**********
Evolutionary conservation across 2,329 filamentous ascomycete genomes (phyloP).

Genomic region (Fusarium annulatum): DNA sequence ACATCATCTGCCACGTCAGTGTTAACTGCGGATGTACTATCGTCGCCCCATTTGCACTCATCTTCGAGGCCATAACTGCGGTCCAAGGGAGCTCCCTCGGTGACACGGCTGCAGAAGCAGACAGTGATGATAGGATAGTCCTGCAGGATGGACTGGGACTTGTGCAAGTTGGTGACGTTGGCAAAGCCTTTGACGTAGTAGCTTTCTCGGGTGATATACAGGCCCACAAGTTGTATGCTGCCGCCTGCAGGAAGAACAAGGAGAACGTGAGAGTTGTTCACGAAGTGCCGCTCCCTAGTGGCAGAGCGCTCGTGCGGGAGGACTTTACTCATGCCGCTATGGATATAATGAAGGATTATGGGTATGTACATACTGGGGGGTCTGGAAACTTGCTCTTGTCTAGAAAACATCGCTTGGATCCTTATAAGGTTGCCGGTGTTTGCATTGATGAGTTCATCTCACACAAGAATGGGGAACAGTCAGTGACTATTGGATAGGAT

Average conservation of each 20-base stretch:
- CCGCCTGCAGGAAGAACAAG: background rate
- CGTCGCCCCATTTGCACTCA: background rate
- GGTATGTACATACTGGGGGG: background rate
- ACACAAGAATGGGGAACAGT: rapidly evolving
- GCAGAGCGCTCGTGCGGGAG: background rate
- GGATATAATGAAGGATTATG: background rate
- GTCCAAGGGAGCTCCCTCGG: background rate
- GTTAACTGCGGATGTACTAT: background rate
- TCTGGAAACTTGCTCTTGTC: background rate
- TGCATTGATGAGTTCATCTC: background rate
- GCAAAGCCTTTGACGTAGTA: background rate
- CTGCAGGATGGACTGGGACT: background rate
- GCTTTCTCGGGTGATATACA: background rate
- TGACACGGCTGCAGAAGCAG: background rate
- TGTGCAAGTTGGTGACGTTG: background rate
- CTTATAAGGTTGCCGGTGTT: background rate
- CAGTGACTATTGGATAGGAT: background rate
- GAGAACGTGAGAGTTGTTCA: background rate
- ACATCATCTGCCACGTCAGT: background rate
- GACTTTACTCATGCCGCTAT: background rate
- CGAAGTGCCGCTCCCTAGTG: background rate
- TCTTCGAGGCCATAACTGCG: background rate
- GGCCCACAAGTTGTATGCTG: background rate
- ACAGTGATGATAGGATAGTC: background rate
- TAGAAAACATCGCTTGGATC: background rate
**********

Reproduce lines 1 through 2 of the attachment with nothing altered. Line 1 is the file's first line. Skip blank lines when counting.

Evolutionary conservation across 2,329 filamentous ascomycete genomes (phyloP).

Genomic region (Fusarium annulatum): DNA sequence ACATCATCTGCCACGTCAGTGTTAACTGCGGATGTACTATCGTCGCCCCATTTGCACTCATCTTCGAGGCCATAACTGCGGTCCAAGGGAGCTCCCTCGGTGACACGGCTGCAGAAGCAGACAGTGATGATAGGATAGTCCTGCAGGATGGACTGGGACTTGTGCAAGTTGGTGACGTTGGCAAAGCCTTTGACGTAGTAGCTTTCTCGGGTGATATACAGGCCCACAAGTTGTATGCTGCCGCCTGCAGGAAGAACAAGGAGAACGTGAGAGTTGTTCACGAAGTGCCGCTCCCTAGTGGCAGAGCGCTCGTGCGGGAGGACTTTACTCATGCCGCTATGGATATAATGAAGGATTATGGGTATGTACATACTGGGGGGTCTGGAAACTTGCTCTTGTCTAGAAAACATCGCTTGGATCCTTATAAGGTTGCCGGTGTTTGCATTGATGAGTTCATCTCACACAAGAATGGGGAACAGTCAGTGACTATTGGATAGGAT